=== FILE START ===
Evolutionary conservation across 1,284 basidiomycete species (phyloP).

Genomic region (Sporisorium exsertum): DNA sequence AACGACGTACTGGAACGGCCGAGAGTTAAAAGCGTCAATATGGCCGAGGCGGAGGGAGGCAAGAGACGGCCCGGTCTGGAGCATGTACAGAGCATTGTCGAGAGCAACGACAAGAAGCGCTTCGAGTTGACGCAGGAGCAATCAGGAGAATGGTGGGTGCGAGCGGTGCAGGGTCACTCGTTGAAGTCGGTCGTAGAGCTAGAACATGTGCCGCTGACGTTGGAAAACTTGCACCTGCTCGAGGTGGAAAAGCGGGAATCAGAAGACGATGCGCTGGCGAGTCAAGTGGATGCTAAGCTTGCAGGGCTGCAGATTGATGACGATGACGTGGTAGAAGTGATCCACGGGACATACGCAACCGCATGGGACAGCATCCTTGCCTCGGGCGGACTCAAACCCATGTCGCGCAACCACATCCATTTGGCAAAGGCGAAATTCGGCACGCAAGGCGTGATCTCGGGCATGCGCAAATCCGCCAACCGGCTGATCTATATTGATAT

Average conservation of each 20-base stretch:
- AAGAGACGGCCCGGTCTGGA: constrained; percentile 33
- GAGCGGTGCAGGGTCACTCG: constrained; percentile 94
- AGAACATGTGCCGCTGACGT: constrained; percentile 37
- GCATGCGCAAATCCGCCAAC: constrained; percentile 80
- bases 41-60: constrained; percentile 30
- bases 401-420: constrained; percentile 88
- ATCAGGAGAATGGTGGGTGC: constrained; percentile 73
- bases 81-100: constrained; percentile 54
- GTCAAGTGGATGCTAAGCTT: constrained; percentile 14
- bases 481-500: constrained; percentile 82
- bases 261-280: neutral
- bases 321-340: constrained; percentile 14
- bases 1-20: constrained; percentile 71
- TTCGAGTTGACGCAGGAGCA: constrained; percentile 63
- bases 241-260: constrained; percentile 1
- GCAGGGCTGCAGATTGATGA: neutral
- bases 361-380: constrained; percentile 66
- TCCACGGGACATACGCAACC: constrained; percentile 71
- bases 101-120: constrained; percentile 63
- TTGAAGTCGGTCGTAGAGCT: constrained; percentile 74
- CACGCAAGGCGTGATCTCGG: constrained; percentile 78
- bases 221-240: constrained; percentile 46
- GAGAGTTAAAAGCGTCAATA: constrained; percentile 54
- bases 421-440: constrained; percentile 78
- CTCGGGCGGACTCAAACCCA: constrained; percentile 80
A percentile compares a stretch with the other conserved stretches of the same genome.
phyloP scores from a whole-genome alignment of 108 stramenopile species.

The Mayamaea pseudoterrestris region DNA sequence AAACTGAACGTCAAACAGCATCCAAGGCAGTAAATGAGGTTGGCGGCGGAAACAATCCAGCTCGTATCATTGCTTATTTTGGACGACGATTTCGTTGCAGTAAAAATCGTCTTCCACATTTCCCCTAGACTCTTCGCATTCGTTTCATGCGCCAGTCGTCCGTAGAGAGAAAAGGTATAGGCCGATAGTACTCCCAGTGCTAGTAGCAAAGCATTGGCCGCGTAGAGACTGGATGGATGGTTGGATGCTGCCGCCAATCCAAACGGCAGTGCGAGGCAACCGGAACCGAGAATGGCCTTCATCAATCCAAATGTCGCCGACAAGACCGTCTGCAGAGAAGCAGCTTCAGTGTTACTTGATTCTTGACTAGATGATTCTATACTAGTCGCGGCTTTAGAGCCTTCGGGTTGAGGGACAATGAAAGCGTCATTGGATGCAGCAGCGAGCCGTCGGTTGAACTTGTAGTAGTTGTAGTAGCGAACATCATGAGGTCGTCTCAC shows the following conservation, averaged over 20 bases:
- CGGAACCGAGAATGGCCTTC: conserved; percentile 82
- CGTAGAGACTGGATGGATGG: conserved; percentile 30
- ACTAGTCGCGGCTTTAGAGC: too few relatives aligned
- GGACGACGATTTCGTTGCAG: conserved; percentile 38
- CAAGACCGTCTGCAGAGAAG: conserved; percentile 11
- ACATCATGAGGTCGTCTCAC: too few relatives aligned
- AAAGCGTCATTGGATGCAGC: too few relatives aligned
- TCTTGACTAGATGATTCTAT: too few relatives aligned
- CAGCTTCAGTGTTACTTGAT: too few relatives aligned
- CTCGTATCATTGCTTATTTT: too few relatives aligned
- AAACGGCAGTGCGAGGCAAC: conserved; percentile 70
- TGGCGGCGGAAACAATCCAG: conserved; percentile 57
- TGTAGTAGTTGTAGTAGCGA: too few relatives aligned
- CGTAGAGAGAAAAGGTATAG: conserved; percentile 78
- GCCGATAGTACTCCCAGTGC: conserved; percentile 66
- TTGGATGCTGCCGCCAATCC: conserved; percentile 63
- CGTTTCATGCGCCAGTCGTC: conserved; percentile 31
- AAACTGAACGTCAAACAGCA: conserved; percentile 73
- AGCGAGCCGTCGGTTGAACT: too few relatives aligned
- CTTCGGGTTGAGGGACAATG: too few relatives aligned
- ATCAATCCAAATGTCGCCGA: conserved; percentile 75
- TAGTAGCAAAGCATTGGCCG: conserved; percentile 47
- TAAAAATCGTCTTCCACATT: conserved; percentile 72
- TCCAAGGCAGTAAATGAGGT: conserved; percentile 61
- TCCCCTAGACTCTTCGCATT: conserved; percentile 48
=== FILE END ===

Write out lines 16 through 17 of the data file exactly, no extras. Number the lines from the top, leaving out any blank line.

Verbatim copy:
- bases 1-20: constrained; percentile 71
- TTCGAGTTGACGCAGGAGCA: constrained; percentile 63